COMIC REVIEW: Wild Children
Posted by theforgottengeek on July 20, 2012
Having read neither, no comment. However [spoiler alert], it reminded me slightly of Marvel’s 1985. Not the superhero bit, but the metafiction bit. Comic characters aware that they are in sequential art.
Wild Children is set in an US high school, where a group of eponymous kids have taken the teachers hostage. They appear to be unhappy with the education system and what they see as the state churning out mind-numbed slaves. They set up cameras and broadcast live to the world. They claim to have put LSD in the coffee yet, that the guns and bombs are not real. They still manage to shoot a teacher with them. What is their real purpose? What is their message? How will the armed forces amassing outside react, especially when the nameless commander labels them as terrorists? They are not so much feral, but come across as perfectly civil. Interesting juxtaposition of expectations. There are 60 pages to let the plot unravel. Or more to the point, to let the readers’ minds unravel.
The panels are, for the most part, large and evenly spread. The colours are mostly washed out. There is no bright superhero colouring here. Rossmo’s artwork has an un-nerving quality, which I’m guessing is deliberate. Contrary to that however, there are occasional panels of colour, when the teachers are seeing things through an acid haze, and when the fourth wall is broken, different artistic styles are shown. He has previously drawn Draken: Dark Wolverine for Marvel and Image’s Proof and Green Wake amongst others, so he knows genres and he knows darkness. The style he brings is simple yet effective, with lots of use of space, white and black, and large panels.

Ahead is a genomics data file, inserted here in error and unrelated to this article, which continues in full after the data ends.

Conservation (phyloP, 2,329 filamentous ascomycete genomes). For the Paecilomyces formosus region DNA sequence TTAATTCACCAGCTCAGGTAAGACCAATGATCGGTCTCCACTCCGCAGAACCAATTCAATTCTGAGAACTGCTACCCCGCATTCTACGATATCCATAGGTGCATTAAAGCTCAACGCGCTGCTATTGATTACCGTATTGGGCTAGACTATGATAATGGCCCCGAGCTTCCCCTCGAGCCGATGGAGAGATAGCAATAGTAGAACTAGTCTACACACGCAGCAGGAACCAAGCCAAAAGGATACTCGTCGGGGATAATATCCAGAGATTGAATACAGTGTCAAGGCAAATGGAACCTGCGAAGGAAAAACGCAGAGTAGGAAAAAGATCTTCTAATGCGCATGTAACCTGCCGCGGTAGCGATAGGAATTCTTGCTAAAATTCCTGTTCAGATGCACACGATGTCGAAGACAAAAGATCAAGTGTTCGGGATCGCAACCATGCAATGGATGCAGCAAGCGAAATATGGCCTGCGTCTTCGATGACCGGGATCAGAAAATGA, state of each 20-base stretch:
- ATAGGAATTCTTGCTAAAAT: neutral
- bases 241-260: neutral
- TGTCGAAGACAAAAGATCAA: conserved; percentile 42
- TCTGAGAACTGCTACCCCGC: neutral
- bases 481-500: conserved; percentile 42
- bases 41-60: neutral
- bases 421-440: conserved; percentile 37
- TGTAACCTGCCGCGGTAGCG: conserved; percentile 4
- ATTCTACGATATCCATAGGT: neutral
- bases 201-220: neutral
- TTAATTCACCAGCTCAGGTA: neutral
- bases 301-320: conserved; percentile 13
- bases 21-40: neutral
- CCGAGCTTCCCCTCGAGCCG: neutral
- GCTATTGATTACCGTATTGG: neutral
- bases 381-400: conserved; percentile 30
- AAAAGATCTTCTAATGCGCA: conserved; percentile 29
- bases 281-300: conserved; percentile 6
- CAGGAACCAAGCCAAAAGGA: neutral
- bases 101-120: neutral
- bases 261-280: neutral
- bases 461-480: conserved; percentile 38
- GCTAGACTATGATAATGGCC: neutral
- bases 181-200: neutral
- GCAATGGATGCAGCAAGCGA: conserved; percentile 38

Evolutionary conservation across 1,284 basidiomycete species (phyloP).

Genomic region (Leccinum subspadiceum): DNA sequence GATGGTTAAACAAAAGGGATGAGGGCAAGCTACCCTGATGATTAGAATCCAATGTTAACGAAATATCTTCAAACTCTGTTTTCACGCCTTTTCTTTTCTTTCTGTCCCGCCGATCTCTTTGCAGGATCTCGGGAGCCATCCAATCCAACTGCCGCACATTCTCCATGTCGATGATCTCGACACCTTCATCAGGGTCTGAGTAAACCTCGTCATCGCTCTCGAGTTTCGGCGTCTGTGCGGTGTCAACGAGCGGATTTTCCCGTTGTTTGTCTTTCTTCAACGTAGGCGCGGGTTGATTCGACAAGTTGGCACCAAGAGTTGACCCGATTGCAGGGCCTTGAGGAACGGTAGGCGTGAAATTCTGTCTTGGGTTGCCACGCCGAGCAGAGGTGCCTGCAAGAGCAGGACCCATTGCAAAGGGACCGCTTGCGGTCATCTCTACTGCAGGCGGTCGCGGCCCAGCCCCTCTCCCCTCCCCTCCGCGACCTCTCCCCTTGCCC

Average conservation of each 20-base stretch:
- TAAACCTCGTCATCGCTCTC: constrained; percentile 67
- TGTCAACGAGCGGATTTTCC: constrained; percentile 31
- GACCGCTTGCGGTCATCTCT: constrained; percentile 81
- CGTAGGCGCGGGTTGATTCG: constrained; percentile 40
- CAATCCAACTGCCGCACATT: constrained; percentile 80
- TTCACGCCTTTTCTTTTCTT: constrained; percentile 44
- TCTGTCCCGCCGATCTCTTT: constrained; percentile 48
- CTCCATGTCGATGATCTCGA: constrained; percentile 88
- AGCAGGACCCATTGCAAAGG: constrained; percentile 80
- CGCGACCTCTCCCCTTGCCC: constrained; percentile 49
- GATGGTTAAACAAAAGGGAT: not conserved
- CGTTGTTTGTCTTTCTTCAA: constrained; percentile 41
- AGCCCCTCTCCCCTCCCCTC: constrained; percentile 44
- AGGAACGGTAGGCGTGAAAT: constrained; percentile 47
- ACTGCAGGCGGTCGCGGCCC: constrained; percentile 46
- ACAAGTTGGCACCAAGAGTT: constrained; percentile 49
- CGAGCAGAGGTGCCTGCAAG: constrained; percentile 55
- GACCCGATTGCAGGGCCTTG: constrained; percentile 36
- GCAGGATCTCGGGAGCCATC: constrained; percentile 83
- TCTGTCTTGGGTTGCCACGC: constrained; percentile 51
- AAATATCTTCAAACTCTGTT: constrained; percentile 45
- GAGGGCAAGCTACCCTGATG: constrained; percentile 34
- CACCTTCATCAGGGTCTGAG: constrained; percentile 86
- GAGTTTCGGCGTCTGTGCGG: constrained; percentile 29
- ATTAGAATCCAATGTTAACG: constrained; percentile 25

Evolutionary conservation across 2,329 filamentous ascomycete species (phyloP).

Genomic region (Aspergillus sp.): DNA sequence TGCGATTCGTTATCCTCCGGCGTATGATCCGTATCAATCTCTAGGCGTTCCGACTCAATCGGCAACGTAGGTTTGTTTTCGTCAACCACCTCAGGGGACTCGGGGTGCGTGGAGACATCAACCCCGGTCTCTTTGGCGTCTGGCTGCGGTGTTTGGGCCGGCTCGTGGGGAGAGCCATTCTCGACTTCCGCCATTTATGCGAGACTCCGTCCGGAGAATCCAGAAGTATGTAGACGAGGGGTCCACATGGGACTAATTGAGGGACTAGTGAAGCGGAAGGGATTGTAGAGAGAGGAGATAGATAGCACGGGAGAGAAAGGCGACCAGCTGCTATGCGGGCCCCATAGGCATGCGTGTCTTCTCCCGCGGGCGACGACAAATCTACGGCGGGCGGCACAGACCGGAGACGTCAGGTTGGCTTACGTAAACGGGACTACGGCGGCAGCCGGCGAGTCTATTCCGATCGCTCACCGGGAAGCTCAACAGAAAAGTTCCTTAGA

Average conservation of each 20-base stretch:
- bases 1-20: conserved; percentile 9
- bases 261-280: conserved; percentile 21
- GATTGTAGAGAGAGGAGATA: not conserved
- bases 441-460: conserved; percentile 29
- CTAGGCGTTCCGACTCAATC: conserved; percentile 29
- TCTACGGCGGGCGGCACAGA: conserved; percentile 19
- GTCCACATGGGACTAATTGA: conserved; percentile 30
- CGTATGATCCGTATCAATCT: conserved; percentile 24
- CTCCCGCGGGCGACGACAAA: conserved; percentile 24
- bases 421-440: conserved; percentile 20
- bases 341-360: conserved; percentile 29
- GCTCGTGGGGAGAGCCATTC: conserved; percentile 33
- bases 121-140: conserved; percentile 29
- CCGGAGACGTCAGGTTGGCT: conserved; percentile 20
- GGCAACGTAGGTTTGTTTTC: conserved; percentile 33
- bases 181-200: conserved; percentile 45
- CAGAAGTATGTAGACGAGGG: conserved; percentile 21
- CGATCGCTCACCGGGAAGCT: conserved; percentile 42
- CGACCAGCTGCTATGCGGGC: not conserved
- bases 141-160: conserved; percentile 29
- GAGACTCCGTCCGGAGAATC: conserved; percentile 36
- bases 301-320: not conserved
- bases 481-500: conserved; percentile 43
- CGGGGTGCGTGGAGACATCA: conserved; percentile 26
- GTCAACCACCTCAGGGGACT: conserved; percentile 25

The script by relative unknown Kot is sharp and smart. There are references to psychology and cultural notes. I particularly enjoyed the reference to Cronenberg and the characters’ reactions to that reference. The bubbles are very wordy at times and he uses footnotes at the bottom of the pages which talk directly and candidly to the reader. He takes the potentially clichéd story of the high school massacre (clichéd, already?) and turns it into something deeper and more reflective. It could be a drug-fuelled question of who are we anyway? Or it could be a critique on comics. I would suggest the reader decide.
Wild Children is certainly the most original and challenging one-shot I’ve read. Kot is nothing if not inventive. And it even ends with a nice, gory, massacre, before a perplexing coda. Turtles all the way down?
This entry was posted on July 20, 2012 at 9:00 AM and is filed under Comic Reviews, REVIEWS. Tagged: image comics, Kot, Metafiction, One-shot, Rossmo, Wild Children. You can follow any responses to this entry through the RSS 2.0 feed. You can leave a response, or trackback from your own site.